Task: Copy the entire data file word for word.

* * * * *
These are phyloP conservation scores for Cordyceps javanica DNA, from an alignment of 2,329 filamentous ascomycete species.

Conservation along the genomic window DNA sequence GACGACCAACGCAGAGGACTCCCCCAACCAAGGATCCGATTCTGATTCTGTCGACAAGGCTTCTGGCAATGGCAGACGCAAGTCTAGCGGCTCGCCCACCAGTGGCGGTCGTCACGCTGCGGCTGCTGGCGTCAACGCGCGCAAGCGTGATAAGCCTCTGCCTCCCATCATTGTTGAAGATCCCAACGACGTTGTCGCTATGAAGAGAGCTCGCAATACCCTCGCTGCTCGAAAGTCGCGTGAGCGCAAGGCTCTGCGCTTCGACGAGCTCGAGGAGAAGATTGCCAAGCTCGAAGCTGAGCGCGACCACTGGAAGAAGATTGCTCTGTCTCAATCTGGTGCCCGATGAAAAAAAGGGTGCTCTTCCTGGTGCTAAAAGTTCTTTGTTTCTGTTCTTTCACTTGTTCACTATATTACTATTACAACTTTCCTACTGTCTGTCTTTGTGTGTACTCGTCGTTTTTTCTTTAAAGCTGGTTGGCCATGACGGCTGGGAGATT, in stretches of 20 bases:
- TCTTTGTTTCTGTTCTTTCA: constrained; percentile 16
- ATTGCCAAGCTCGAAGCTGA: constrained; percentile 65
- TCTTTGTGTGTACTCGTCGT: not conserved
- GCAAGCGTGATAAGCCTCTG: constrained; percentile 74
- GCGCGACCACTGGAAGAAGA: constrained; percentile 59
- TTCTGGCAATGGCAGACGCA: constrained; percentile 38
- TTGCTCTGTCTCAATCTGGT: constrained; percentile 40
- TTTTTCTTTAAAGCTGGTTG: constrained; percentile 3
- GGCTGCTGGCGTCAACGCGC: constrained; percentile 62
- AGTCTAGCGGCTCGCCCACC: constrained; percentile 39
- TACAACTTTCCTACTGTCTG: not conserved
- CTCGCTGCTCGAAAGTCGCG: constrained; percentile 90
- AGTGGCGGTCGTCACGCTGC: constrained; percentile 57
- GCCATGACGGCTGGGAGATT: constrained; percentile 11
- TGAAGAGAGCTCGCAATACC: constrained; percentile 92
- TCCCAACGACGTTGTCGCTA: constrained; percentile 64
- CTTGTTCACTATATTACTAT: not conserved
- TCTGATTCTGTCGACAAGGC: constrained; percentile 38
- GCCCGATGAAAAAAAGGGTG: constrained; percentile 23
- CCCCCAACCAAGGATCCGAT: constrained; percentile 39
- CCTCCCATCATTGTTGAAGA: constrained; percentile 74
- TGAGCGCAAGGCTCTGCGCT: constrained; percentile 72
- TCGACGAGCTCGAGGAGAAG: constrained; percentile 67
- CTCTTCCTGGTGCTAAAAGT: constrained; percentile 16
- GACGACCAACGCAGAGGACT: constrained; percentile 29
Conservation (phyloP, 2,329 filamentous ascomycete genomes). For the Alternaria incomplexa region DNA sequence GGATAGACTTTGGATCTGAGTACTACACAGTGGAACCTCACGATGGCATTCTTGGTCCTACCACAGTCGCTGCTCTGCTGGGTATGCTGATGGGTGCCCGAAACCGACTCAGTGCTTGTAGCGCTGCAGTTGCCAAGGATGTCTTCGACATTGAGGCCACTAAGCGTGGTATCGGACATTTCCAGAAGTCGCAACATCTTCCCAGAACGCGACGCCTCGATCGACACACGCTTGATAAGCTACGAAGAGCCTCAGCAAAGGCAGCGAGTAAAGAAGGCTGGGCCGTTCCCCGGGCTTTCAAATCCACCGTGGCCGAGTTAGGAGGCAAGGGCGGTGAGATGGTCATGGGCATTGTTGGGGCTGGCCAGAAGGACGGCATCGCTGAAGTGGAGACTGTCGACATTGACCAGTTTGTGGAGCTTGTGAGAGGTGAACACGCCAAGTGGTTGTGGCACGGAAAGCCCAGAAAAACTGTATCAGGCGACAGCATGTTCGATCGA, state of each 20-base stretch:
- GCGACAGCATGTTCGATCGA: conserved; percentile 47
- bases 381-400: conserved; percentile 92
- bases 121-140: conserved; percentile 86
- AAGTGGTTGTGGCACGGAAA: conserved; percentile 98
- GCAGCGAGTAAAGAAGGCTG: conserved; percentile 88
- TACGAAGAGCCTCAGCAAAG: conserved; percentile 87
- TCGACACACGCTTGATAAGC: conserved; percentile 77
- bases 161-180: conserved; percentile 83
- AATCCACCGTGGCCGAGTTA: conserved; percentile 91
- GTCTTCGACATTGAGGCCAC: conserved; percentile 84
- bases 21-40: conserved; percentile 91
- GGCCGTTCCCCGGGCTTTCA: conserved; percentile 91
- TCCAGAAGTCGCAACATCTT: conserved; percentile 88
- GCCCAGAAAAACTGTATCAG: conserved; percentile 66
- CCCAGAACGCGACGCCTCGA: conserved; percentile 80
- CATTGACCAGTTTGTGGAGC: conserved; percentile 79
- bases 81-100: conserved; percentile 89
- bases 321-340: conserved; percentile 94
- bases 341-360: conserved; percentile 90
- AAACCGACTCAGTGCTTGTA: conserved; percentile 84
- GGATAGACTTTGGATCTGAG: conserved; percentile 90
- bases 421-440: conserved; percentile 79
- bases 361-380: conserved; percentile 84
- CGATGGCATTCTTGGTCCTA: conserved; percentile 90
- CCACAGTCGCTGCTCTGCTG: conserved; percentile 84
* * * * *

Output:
These are phyloP conservation scores for Cordyceps javanica DNA, from an alignment of 2,329 filamentous ascomycete species.

Conservation along the genomic window DNA sequence GACGACCAACGCAGAGGACTCCCCCAACCAAGGATCCGATTCTGATTCTGTCGACAAGGCTTCTGGCAATGGCAGACGCAAGTCTAGCGGCTCGCCCACCAGTGGCGGTCGTCACGCTGCGGCTGCTGGCGTCAACGCGCGCAAGCGTGATAAGCCTCTGCCTCCCATCATTGTTGAAGATCCCAACGACGTTGTCGCTATGAAGAGAGCTCGCAATACCCTCGCTGCTCGAAAGTCGCGTGAGCGCAAGGCTCTGCGCTTCGACGAGCTCGAGGAGAAGATTGCCAAGCTCGAAGCTGAGCGCGACCACTGGAAGAAGATTGCTCTGTCTCAATCTGGTGCCCGATGAAAAAAAGGGTGCTCTTCCTGGTGCTAAAAGTTCTTTGTTTCTGTTCTTTCACTTGTTCACTATATTACTATTACAACTTTCCTACTGTCTGTCTTTGTGTGTACTCGTCGTTTTTTCTTTAAAGCTGGTTGGCCATGACGGCTGGGAGATT, in stretches of 20 bases:
- TCTTTGTTTCTGTTCTTTCA: constrained; percentile 16
- ATTGCCAAGCTCGAAGCTGA: constrained; percentile 65
- TCTTTGTGTGTACTCGTCGT: not conserved
- GCAAGCGTGATAAGCCTCTG: constrained; percentile 74
- GCGCGACCACTGGAAGAAGA: constrained; percentile 59
- TTCTGGCAATGGCAGACGCA: constrained; percentile 38
- TTGCTCTGTCTCAATCTGGT: constrained; percentile 40
- TTTTTCTTTAAAGCTGGTTG: constrained; percentile 3
- GGCTGCTGGCGTCAACGCGC: constrained; percentile 62
- AGTCTAGCGGCTCGCCCACC: constrained; percentile 39
- TACAACTTTCCTACTGTCTG: not conserved
- CTCGCTGCTCGAAAGTCGCG: constrained; percentile 90
- AGTGGCGGTCGTCACGCTGC: constrained; percentile 57
- GCCATGACGGCTGGGAGATT: constrained; percentile 11
- TGAAGAGAGCTCGCAATACC: constrained; percentile 92
- TCCCAACGACGTTGTCGCTA: constrained; percentile 64
- CTTGTTCACTATATTACTAT: not conserved
- TCTGATTCTGTCGACAAGGC: constrained; percentile 38
- GCCCGATGAAAAAAAGGGTG: constrained; percentile 23
- CCCCCAACCAAGGATCCGAT: constrained; percentile 39
- CCTCCCATCATTGTTGAAGA: constrained; percentile 74
- TGAGCGCAAGGCTCTGCGCT: constrained; percentile 72
- TCGACGAGCTCGAGGAGAAG: constrained; percentile 67
- CTCTTCCTGGTGCTAAAAGT: constrained; percentile 16
- GACGACCAACGCAGAGGACT: constrained; percentile 29
Conservation (phyloP, 2,329 filamentous ascomycete genomes). For the Alternaria incomplexa region DNA sequence GGATAGACTTTGGATCTGAGTACTACACAGTGGAACCTCACGATGGCATTCTTGGTCCTACCACAGTCGCTGCTCTGCTGGGTATGCTGATGGGTGCCCGAAACCGACTCAGTGCTTGTAGCGCTGCAGTTGCCAAGGATGTCTTCGACATTGAGGCCACTAAGCGTGGTATCGGACATTTCCAGAAGTCGCAACATCTTCCCAGAACGCGACGCCTCGATCGACACACGCTTGATAAGCTACGAAGAGCCTCAGCAAAGGCAGCGAGTAAAGAAGGCTGGGCCGTTCCCCGGGCTTTCAAATCCACCGTGGCCGAGTTAGGAGGCAAGGGCGGTGAGATGGTCATGGGCATTGTTGGGGCTGGCCAGAAGGACGGCATCGCTGAAGTGGAGACTGTCGACATTGACCAGTTTGTGGAGCTTGTGAGAGGTGAACACGCCAAGTGGTTGTGGCACGGAAAGCCCAGAAAAACTGTATCAGGCGACAGCATGTTCGATCGA, state of each 20-base stretch:
- GCGACAGCATGTTCGATCGA: conserved; percentile 47
- bases 381-400: conserved; percentile 92
- bases 121-140: conserved; percentile 86
- AAGTGGTTGTGGCACGGAAA: conserved; percentile 98
- GCAGCGAGTAAAGAAGGCTG: conserved; percentile 88
- TACGAAGAGCCTCAGCAAAG: conserved; percentile 87
- TCGACACACGCTTGATAAGC: conserved; percentile 77
- bases 161-180: conserved; percentile 83
- AATCCACCGTGGCCGAGTTA: conserved; percentile 91
- GTCTTCGACATTGAGGCCAC: conserved; percentile 84
- bases 21-40: conserved; percentile 91
- GGCCGTTCCCCGGGCTTTCA: conserved; percentile 91
- TCCAGAAGTCGCAACATCTT: conserved; percentile 88
- GCCCAGAAAAACTGTATCAG: conserved; percentile 66
- CCCAGAACGCGACGCCTCGA: conserved; percentile 80
- CATTGACCAGTTTGTGGAGC: conserved; percentile 79
- bases 81-100: conserved; percentile 89
- bases 321-340: conserved; percentile 94
- bases 341-360: conserved; percentile 90
- AAACCGACTCAGTGCTTGTA: conserved; percentile 84
- GGATAGACTTTGGATCTGAG: conserved; percentile 90
- bases 421-440: conserved; percentile 79
- bases 361-380: conserved; percentile 84
- CGATGGCATTCTTGGTCCTA: conserved; percentile 90
- CCACAGTCGCTGCTCTGCTG: conserved; percentile 84